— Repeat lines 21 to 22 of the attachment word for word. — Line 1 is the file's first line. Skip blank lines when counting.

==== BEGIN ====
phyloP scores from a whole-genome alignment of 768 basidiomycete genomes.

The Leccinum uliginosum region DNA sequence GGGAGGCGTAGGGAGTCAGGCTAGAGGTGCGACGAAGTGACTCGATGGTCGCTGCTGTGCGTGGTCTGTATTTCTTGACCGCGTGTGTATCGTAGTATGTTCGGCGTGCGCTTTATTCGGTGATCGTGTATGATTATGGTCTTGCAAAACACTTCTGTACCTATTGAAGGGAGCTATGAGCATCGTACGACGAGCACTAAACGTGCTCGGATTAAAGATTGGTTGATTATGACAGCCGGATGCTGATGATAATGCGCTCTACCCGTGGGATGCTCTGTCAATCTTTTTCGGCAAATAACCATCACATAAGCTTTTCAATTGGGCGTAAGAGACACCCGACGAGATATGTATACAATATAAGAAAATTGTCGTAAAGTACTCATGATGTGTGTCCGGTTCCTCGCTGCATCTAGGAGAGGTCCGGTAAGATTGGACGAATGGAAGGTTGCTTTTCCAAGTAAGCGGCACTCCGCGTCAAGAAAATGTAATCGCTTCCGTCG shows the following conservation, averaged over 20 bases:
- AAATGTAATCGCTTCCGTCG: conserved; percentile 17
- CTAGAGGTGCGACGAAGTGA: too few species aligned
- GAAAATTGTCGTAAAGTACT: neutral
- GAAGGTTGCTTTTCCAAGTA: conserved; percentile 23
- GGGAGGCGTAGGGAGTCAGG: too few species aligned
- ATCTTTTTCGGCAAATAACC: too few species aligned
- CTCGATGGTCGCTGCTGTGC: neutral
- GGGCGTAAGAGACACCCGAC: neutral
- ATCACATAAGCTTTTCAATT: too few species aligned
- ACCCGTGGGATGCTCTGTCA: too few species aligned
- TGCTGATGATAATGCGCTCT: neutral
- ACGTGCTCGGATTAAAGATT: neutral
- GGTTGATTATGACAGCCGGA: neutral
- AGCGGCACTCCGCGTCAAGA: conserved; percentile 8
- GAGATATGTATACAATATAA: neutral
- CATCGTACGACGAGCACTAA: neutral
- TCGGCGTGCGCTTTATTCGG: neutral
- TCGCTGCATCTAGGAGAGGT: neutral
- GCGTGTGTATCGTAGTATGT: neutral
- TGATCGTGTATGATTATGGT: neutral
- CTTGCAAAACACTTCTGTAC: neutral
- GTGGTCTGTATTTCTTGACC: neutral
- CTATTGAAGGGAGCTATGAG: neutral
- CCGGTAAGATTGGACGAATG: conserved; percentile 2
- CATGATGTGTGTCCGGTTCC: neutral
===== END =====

- GCGTGTGTATCGTAGTATGT: neutral
- TGATCGTGTATGATTATGGT: neutral